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Non-judge Members of HCoJ Address Judges

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Nazibrola Janezashvili and Anna Dolidze, non-judge members of the High Council of Justice (HCoJ) – the 15-member body overseeing the judiciary – sent individual letters to 278 judges working in Georgia, seeking their support for fair and independent judiciary in the country.“

“Today, our justice stands at a very important juncture – either it will be independent, fair and serve the democratic, rule-of-law-based state, or it will serve the interests of one concrete group,” Anna Dolidze said. In the letter unveiled at a news briefing on January 23, the two non-judge members of HCoJ claimed that their goal is to fight against unlawful influences exerted on courts.

“Our goal is to eradicate extermal influence on the courts, to promote and strengthen honest and professionally strong judges. Each honest and competent judge is valuable for us. Your choice is decisive at this juncture. Your steps taken in support of fair and independent court, expressed in any form, will significantly strengthen this aspiration,” the letter reads.

Janezashvili said that the conference of judges will be held on January 26, where the developments around the courts and the High Council of Justice will be discussed. Dolidze and Janezashvili called on the judges “to protect state and public interests and to keep in mind that the country needs an independent and simultaneously accountable court.”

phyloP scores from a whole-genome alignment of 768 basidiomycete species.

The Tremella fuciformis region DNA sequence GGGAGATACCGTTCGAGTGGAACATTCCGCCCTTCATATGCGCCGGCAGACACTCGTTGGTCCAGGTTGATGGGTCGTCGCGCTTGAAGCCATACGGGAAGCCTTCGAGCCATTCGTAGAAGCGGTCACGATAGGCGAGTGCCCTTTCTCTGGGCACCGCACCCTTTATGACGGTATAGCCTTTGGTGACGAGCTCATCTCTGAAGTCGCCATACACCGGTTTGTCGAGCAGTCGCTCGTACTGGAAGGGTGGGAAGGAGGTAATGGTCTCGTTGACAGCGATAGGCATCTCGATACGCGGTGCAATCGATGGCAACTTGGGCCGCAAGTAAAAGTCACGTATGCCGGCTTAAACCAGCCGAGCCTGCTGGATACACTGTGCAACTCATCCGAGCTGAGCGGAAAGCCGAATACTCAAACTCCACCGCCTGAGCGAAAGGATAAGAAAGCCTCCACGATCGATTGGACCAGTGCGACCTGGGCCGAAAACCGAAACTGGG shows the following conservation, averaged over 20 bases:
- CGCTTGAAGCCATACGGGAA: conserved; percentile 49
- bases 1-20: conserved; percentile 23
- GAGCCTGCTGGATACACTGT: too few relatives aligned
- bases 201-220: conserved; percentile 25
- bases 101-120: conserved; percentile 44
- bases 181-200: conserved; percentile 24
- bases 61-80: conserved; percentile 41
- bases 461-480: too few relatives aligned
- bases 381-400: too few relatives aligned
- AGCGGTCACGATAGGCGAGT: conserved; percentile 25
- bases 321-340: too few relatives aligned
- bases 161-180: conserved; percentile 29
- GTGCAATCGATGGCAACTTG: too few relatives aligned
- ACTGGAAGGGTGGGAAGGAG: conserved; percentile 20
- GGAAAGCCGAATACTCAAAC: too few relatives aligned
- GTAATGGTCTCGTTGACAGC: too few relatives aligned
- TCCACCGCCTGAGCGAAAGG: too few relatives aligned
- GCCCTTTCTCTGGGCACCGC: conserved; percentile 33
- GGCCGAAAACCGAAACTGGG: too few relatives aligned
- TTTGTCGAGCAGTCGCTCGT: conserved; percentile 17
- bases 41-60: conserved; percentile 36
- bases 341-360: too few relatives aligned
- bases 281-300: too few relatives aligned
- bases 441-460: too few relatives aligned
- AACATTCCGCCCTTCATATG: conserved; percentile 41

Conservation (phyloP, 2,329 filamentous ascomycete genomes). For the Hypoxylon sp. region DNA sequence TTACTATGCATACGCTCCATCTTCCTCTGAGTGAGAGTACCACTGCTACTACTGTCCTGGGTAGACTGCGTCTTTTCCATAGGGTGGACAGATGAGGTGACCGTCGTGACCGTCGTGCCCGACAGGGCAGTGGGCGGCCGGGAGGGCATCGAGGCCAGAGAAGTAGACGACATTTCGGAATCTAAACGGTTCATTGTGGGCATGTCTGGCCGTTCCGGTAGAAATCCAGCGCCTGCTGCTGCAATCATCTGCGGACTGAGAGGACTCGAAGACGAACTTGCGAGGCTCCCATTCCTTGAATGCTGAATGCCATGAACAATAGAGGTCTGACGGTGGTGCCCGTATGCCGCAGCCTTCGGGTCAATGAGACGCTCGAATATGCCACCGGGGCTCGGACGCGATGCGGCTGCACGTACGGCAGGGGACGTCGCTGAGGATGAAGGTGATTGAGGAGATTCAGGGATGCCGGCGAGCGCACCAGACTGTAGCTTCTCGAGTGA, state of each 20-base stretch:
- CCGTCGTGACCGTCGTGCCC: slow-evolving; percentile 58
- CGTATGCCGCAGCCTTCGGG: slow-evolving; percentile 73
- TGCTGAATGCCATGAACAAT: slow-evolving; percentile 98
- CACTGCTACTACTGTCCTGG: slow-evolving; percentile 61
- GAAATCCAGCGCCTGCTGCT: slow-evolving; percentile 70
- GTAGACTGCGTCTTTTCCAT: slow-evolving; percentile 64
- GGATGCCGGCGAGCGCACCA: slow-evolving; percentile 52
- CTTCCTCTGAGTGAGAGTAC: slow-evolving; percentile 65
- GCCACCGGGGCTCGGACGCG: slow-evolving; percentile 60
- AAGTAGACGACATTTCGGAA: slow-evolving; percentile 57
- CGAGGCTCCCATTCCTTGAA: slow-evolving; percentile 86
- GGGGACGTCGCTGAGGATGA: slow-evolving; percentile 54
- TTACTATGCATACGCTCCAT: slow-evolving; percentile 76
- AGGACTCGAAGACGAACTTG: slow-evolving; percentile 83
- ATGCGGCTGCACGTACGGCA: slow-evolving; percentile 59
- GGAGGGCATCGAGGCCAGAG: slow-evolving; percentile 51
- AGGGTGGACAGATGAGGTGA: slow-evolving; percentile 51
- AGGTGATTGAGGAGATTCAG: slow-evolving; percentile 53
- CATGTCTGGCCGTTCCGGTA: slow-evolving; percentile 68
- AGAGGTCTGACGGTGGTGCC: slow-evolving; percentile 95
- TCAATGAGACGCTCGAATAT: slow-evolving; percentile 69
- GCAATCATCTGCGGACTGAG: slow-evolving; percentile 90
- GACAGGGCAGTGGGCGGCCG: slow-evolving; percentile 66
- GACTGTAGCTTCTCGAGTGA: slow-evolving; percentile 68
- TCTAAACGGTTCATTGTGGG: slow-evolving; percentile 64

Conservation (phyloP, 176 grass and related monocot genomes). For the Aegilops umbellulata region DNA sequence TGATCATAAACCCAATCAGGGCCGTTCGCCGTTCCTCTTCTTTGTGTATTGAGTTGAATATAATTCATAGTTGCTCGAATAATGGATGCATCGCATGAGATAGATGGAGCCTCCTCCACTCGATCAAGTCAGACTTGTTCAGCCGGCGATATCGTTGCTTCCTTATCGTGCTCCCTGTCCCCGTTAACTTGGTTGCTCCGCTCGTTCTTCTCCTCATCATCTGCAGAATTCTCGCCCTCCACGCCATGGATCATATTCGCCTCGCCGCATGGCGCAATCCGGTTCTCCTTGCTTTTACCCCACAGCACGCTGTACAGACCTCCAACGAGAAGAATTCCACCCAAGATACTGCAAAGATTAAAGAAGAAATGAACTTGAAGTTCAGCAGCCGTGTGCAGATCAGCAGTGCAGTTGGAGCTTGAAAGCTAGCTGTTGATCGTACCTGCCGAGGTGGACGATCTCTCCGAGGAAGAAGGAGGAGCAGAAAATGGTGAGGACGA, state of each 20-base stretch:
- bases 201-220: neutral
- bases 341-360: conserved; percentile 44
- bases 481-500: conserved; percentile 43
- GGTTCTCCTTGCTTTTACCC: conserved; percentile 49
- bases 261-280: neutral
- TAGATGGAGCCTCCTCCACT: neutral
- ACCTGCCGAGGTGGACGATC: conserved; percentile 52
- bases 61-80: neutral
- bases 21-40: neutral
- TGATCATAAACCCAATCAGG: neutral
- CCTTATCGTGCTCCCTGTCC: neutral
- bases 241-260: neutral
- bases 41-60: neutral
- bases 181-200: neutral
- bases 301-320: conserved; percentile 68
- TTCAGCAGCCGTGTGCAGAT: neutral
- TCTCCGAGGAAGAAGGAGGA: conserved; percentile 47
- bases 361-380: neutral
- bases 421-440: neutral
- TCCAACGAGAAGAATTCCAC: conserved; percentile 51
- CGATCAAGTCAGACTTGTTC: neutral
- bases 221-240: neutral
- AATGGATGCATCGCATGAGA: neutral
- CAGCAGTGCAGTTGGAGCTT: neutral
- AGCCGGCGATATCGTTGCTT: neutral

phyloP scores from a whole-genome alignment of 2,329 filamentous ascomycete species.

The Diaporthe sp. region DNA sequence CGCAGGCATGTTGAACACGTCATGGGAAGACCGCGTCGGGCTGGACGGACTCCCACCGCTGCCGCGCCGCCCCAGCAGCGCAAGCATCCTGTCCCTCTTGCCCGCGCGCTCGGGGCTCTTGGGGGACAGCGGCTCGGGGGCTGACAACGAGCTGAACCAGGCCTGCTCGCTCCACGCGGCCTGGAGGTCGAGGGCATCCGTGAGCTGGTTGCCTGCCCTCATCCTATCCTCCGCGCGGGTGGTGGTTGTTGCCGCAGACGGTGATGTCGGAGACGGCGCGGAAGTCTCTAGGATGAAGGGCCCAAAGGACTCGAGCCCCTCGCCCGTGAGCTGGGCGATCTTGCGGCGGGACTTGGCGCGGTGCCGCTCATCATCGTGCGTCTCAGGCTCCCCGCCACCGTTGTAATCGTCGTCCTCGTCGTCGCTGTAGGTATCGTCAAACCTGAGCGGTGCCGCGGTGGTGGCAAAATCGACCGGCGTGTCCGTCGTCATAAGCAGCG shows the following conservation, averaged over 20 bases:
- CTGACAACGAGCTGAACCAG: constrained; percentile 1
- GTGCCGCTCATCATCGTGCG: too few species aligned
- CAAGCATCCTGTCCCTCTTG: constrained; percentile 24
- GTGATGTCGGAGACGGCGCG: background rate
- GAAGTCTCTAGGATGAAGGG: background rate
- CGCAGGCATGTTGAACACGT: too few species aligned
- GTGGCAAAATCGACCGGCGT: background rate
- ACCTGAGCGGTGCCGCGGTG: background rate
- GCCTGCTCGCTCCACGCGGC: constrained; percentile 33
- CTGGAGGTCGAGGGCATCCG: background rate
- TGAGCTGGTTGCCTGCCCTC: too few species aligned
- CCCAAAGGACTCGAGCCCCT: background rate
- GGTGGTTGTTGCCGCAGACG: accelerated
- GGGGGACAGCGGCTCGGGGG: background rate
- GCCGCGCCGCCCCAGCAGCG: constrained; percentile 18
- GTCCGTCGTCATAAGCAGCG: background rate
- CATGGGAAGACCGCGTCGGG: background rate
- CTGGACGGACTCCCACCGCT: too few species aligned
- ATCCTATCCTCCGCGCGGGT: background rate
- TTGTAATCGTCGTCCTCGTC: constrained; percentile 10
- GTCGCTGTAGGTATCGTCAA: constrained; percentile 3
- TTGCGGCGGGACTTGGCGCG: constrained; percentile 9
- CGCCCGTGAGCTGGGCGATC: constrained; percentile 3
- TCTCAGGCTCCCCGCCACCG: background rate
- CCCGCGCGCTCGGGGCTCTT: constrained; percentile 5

“The court faces serious challenges in terms of independence of an individual judge; thus, considering that the judges may stay under pressure, self-censorship and censorship, we address them that we are ready to protect the rights of an individual judge,” Janezashvili said.

She also noted that the letters were not sent to judge members of HCoJ, as well as to those ten judges, who were nominated as candidates of the Supreme Court judges.

According to the letter, HCoJ’s decision to nominate 10 judges as candidates for the Supreme Court “has clearly demonstrated the problems faced by the judicial authorities,” because their candidacies were selected without deliberating on other judicial candidates.

Dispute over the Supreme Court nominations in the ruling Georgian Dream–Democratic Georgia started in late December, when the HCoJ submitted a ten-member list of nominees to the Parliament, triggering the resignation of Eka Beselia, chairwoman of the Legal Affairs Committee.

MP Eka Beselia claims the party’s parliamentary leadership, including Speaker Irakli Kobakhidze, was lobbying the controversial nominees, which she argues include some who “served Mikheil Saakashvili’s oppressive regime.”

Janezashvili and Dolidze have also submitted the legislative proposal on judicial appointments to the Parliament of Georgia on January 15.

On January 21, ten candidates of the Supreme Court judges, whose appointment was postponed by the Parliament till its spring session, released a joint statement on January 21, calling on the Parliament not to deliberate on their appointment to avoid “unhealthy speculations.”

This post is also available in: ქართული (Georgian) Русский (Russian)

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